Dynamic earphones are divided into open, semi-open and closed earphones according to the degree of openness. Most earphone earplugs are moving coil earphones. The principle is similar to that of ordinary speakers. The coil in the permanent magnetic field is connected to the diaphragm, and the coil drives the diaphragm to sound under the signal current.
①Open earphones generally have a natural sense of hearing and are comfortable to wear. The hifi earphones that are commonly used at home can leak sound, and vice versa, the outside sound can also be heard. The earphones have less pressure on the ears.
②Semi-open: There are no strict regulations, and the sound can only enter but not exit or only exit but not enter, and make corresponding adjustments according to needs.
③Closed type: The earmuffs put a lot of pressure on the ears to prevent the sound from entering and exiting, and the sound is positioned correctly, which is more common in the professional monitoring field.
Impedance: Pay attention to the difference between the meaning of resistance. In the world of direct current (dc), the effect of objects on the current is called resistance, but in the field of alternating current (ac)
In addition to resistance hindering current flow, capacitance and inductance also hinder the flow of current. This effect is called reactance, and what we call impedance is the sum of resistance and reactance in a vector.
Sensitivity: The sound pressure level that the earphone can emit when the power of 1 milliwatt is input to the earphone (the unit of sound pressure is decibels, the greater the sound pressure, the greater the volume), so generally the higher the sensitivity and the lower the impedance, the earphone The easier it is to sound, the easier it is to drive.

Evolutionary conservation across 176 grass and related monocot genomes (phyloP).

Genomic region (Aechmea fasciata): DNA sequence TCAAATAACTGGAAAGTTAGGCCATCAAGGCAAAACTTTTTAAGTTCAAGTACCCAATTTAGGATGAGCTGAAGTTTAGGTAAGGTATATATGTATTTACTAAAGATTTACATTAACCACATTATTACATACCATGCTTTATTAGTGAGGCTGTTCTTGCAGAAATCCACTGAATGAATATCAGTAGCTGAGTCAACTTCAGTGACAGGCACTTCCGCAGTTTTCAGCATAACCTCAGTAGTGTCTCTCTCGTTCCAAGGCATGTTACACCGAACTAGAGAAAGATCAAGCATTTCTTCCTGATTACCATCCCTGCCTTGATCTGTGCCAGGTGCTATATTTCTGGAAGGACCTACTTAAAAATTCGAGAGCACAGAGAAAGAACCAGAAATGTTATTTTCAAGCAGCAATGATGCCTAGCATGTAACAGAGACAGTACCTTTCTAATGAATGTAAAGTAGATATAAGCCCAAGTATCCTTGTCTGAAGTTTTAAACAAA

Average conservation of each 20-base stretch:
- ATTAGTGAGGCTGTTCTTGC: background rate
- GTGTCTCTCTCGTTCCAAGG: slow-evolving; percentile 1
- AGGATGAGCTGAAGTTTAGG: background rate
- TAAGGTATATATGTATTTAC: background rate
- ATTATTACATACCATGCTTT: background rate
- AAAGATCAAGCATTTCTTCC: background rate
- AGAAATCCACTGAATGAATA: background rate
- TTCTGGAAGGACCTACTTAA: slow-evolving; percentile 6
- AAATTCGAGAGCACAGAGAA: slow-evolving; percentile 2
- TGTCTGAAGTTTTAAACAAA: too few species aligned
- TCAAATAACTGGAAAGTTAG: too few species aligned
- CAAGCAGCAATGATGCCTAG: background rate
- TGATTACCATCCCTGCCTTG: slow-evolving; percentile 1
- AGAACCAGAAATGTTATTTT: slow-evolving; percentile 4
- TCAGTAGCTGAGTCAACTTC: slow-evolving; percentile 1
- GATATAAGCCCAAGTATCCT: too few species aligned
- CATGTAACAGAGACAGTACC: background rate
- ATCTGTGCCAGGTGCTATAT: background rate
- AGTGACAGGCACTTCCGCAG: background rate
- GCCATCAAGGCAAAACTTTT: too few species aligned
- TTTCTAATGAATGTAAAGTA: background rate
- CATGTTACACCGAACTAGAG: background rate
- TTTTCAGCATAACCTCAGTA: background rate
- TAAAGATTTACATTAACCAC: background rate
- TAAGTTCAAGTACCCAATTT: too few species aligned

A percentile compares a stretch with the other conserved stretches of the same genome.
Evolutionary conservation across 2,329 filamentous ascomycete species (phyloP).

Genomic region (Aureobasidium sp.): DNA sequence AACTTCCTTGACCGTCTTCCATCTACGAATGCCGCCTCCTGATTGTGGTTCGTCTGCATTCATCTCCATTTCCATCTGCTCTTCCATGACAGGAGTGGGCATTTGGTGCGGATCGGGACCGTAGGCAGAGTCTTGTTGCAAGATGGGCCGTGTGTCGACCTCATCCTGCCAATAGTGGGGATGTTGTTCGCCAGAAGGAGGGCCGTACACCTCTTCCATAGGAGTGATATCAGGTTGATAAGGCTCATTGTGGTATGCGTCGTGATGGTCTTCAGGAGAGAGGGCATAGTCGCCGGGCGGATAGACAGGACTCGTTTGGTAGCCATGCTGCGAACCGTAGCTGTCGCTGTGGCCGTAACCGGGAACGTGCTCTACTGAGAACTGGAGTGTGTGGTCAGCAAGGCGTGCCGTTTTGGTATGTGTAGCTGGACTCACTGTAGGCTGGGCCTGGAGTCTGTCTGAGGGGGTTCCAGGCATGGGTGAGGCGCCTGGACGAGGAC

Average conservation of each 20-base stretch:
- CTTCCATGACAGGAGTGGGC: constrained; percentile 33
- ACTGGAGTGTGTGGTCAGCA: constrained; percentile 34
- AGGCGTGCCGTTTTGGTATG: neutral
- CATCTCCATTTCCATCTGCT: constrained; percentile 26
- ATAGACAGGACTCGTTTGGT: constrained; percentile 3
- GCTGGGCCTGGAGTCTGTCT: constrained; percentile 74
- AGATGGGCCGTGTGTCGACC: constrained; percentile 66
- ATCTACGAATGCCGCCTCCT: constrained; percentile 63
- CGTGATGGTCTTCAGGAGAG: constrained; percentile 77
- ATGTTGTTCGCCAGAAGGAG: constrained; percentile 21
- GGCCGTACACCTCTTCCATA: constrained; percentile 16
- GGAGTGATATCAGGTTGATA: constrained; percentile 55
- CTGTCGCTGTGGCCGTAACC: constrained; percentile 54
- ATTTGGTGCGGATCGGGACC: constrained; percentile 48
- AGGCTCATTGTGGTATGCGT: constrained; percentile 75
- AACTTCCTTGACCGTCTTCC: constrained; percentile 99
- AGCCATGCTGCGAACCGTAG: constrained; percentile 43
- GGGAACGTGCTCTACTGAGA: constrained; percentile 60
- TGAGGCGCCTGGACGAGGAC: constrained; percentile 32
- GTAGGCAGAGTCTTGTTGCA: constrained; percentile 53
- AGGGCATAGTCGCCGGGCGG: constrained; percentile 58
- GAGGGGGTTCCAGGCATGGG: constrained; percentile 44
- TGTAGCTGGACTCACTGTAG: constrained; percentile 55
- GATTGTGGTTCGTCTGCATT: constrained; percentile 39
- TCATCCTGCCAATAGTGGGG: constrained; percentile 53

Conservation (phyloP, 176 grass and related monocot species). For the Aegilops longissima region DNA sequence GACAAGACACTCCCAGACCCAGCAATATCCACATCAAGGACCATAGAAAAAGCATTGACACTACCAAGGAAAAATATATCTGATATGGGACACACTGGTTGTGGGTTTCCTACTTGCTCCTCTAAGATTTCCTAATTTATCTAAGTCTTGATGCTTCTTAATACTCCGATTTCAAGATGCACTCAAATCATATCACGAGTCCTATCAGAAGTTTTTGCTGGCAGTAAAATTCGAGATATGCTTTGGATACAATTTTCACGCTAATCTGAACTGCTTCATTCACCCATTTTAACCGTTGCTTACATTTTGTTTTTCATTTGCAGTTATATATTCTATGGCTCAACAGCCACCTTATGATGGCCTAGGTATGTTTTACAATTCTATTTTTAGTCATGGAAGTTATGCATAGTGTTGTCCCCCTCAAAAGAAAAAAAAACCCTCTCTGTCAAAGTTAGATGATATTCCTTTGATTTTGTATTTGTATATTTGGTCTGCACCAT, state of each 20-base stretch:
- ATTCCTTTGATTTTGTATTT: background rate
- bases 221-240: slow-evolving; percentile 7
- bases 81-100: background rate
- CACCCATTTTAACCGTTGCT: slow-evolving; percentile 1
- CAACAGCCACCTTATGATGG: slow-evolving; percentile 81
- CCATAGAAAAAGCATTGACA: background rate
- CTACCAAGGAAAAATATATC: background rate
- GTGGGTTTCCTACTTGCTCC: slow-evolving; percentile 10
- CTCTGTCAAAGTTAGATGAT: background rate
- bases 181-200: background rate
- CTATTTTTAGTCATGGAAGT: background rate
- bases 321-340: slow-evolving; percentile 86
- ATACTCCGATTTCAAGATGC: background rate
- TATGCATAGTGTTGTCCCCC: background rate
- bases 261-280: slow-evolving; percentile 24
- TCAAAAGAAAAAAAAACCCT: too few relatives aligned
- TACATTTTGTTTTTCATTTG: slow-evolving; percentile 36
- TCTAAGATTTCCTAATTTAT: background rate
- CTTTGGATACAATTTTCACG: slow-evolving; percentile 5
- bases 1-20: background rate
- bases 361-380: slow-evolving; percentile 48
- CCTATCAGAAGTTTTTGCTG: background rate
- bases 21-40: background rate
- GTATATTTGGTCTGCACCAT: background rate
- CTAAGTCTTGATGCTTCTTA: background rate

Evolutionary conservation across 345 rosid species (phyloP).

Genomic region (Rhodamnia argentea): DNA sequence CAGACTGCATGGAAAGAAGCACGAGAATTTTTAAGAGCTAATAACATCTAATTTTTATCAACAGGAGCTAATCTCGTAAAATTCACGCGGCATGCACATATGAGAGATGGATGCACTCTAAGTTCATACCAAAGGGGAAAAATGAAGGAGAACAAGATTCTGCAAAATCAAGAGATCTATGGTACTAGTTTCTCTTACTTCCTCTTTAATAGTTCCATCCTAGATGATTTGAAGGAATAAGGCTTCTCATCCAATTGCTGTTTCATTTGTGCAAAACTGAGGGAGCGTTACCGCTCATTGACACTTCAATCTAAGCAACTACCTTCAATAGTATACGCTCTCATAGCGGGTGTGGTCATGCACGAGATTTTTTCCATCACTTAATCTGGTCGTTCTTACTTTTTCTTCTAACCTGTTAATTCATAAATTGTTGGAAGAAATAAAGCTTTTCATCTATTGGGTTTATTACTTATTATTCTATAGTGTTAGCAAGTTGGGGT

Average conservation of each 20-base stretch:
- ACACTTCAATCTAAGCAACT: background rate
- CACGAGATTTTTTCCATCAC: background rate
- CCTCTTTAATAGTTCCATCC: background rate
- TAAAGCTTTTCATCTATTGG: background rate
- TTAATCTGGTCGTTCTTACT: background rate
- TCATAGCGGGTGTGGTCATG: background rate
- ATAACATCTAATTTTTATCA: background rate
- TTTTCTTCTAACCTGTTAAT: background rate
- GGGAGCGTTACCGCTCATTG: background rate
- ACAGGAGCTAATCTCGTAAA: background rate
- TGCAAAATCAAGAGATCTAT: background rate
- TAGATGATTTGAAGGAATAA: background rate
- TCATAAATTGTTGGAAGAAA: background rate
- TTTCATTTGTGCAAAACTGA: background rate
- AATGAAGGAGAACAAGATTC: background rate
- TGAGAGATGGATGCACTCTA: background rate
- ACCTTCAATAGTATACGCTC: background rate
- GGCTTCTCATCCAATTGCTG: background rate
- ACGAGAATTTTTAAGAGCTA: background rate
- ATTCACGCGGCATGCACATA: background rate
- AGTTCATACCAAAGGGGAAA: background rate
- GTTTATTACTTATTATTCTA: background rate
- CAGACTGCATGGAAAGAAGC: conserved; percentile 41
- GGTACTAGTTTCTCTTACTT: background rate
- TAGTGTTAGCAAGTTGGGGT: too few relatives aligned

Frequency response (frequency response): The sensitivity value corresponding to the frequency is the frequency response, and the graph is the frequency response curve. The range that human hearing can reach is about 20hz-20000hz. Mature earphone technology has reached this requirement. .
Sound quality terms
Range: the range between the highest and lowest notes that an instrument or human voice can reach
Tone: also known as timbre, one of the basic properties of sound, such as erhu and pipa are different timbres
Distortion: The output of the device cannot fully reproduce its input, resulting in distortion of the waveform or increase or decrease of signal components.
Dynamic: Allow to record the ratio of the largest information to the smallest information
Transient response: the ability of the equipment to follow the sudden signal in music. The equipment with good transient response should respond immediately as soon as the signal comes, and stop abruptly when the signal stops. (Typical musical instrument: piano)
Signal-to-noise ratio: also known as signal-to-noise ratio, the contrast between the useful components of the signal and the strength of the noise, often expressed in decibels. The higher the signal-to-noise ratio of the device, the less noise it produces.
Low frequency extension: Refers to the lowest frequency that audio equipment can reproduce. It is used to determine the extent to which the sound system or speakers can be extended when reproducing bass. For example, the low frequency of a small subwoofer can extend to 40hz, while a large subwoofer can extend to 16hz.
Airy: An acoustic term used to express the ethereal and openness of the treble, or the space between the instruments in the sound field. The high frequency performance is good, as ethereal as ice water, as if surrounded by air, it feels empty and distant. At this time, the high frequency response can be extended to 15khz-20khz.